He did however successfully obtain provision to the church of Kinkell in the diocese of Aberdeen, and the prebend of Inverkeithny in the diocese of Moray with its associated canonry in Elgin Cathedral.[3] As Thomas seems to have spent most of the early 15th century outside Scotland in the employment of the papacy, these positions were probably given to supplement Thomas' income.[16] When he was in Scotland in February 1412 witnessing the foundation charter of St Andrews University, he was said to hold to elevated post of "auditor of the sacred apostolic palace".[16] He had returned to Pope Benedict's court in Spain later in the same year, and can be found conducting various business there over the next few years, both for the papacy and as a proctor for people in Scotland.[16]

Bishop of Galloway[edit]

As a reward for his service to the "Avignon Pope", now only recognised in Scotland, Sicily, Aragon and Castile, Thomas was provided to the bishopric of Galloway following the death of Elisaeus Adougan, the previous bishop. This occurred on 14 June 1415.[17] Although the local chapter had elected one Gilbert Cavan, a clerk of the Earl of Douglas, to fill this position, Benedict overturned this election and put Thomas there instead.[18] This probably occurred against the will of the Douglas family, to whom Cavan was a senior clerk.[19] Thomas resigned the archdeaconry of Galloway, with Gilbert Cavan succeeding him there. Presumably in compensation, Gilbert also received Thomas' previous holdings in the dioceses of Moray and Aberdeen.[20] It had been supposed by some authorities that Thomas supported the capitulation of Narbonne, renounced his allegiance to Pope Benedict and supported the adherence to the Council of Constance in December 1415, but this is based on a misreading of the evidence.[16]

It is not clear that, with possible Douglas opposition, Thomas obtained possession of the bishopric smoothly. There is a mandate, dated 5 September 1415, to the subdean of Glasgow Cathedral, ordering the latter to protect "Thomas and his successors in possession of the lands and heredities of Innermasan, Dyrmor, Innysmocrinyl, Kykkenot, Mirtum and Nicoltum in Candida Casa [i.e. Whithorn] diocese ... which are being molested".[21] No more of such problems are heard. Thomas is next found testifying to an inspeximus at Perth on 17 March 1416.[22] This was made by Bishop Henry de Wardlaw of St Andrews on the request of the Council of Constance, a sign of the waning loyalty in Scotland and perhaps in Thomas to the Avignon papacy.[16] Bishop Thomas appears to have been suffering ailing health by 1420. In this year he failed to attend a provincial council of the Scottish church at Perth, although he did sent a proctor.[23] He died at some point between 16 July 1420 (date of the council) and 4 December 1422, when Alexander Vaus, Bishop of Caithness, was translated to be Thomas' successor as Bishop of Galloway.[24] Professor Donald Watt believes that his death probably occurred sometime in 1422.[16]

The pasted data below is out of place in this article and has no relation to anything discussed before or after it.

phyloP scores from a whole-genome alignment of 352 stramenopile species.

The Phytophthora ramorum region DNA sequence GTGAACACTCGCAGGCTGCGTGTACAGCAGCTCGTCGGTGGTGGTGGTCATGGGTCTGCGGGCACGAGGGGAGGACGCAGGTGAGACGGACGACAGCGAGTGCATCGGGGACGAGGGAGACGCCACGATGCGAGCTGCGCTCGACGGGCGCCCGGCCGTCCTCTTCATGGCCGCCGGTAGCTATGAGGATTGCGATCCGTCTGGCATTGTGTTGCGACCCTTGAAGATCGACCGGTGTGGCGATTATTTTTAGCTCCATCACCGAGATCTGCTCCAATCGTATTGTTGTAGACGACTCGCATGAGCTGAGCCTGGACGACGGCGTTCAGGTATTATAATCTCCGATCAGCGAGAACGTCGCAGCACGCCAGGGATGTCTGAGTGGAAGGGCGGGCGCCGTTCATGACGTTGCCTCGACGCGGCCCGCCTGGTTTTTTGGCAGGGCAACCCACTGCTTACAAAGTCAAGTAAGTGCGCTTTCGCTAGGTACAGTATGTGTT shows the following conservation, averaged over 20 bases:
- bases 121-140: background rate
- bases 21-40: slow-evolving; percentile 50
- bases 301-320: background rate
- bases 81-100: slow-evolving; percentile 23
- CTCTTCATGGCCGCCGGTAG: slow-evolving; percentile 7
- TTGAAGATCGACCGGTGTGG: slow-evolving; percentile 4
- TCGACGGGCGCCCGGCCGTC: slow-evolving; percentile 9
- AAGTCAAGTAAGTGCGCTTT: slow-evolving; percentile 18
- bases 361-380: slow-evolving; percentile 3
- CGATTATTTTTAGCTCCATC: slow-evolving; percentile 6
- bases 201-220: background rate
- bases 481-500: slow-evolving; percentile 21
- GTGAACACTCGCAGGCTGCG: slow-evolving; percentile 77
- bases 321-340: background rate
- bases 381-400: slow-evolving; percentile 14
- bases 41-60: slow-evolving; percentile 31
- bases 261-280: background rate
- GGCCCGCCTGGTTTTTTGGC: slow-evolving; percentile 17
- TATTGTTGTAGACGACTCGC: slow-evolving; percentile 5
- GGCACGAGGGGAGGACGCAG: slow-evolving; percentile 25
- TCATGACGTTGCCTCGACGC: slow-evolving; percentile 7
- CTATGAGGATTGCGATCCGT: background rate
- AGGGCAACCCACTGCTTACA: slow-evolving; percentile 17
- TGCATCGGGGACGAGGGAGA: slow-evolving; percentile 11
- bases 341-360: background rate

1. ^ Watt, Dictionary, p. 70.
  2. ^ Burns (ed.), Papal Letters, p. 139; Watt, Dictionary, pp. 70–1.
  3. ^ a b c d e f g h Watt, Dictionary, p. 71.
  4. ^ Burns (ed.), Papal Letters, p. 139.
  5. ^ Burns (ed.), Papal Letters, p. 82; Cowan & Easson, Medieval Religious Houses, p. 224.
  6. ^ Cowan & Easson, Medieval Religious Houses, p. 224.
  7. ^ Burns (ed.), Papal Letters, pp. 139, 152, 163; Watt, Dictionary, p. 71; see below.
  8. ^ a b Watt, Fasti Ecclesiae, p. 366.
  9. ^ Burns (ed.), Papal Letters, p. 139; Watt, Dictionary, p. 71; Maybole parish church had been given to North Berwick nunnery in the reign of Alexander II of Scotland by Donnchadh, Earl of Carrick.
  10. ^ Burns (ed.), Papal Letters, p. 152.
  11. ^ Watt, Dictionary, p. 71; Watt, Fasti Ecclesiae, p. 366.
  12. ^ Watt, Fasti Ecclesiae, p. 137.
  13. ^ Burns (ed.), Papal Letters, p. 163.
  14. ^ Watt, Dictionary, p. 71; see also McGurk (ed.), Papal Letters, p. 33;
  15. ^ McGurk (ed.), Papal Letters, p. 82; Watt, Dictionary, p. 71.
  16. ^ a b c d e f Watt, Dictionary, p. 72.
  17. ^ Watt, Fasti Ecclesiae, p. 131.
  18. ^ Dowden, Bishops, p. 367; Watt, Dictionary, pp. 71, 72; Watt, Fasti Ecclesiae, p. 131.
  19. ^ Brown, Black Douglases, p. 195.
  20. ^ McGurk (ed.), Papal Letters, p. 319; Watt, Dictionary, p. 94; Watt, Fasti Ecclesiae, p. 137.
  21. ^ McGurk (ed.), Papal Letters, p. 326.
  22. ^ Dowden, Bishops, pp. 367-8.
  23. ^ Dowden, Bishops, p. 368; Watt, Dictionary, p. 94.
  24. ^ Dowden, Bishops, p. 368; Watt, Fasti Ecclesiae, p. 131.


  • Brown, Michael, The Black Douglases: War and Lordship in Late Medieval Scotland, 1300–1455, (East Linton, 1998)
  • Burns, Charles (ed.), Papal Letters to Scotland of Clement VII of Avignon, 1378–1394, (Edinburgh, 1976)
  • Cowan, Ian B. & Easson, David E., Medieval Religious Houses: Scotland With an Appendix on the Houses in the Isle of Man, Second Edition, (London, 1976)
  • Dowden, John, The Bishops of Scotland, ed. J. Maitland Thomson, (Glasgow, 1912)
  • McGurk, Francis (ed.), Calendar of Papal Letters to Scotland of Benedict XIII of Avignon, 1394–1419, (Edinburgh, 1976)
  • Watt, D. E. R., A Biographical Dictionary of Scottish Graduates to A. D. 1410, (Oxford, 1977)
  • Watt, D. E. R., Fasti Ecclesiae Scotinanae Medii Aevi ad annum 1638, 2nd Draft, (St Andrews, 1969)
Religious titles
Preceded by
New creation
Provost of Maybole
1384; 1388–1401; 1415
Succeeded by
Not known
Next known provost was:
John Kennedy
Preceded by
Robert Smerles
Archdeacon of Galloway
Succeeded by
Gilbert Cavan
Preceded by
Gilbert Cavan
Bishop of Galloway
1415–1420; 1422
Succeeded by
Alexander Vaus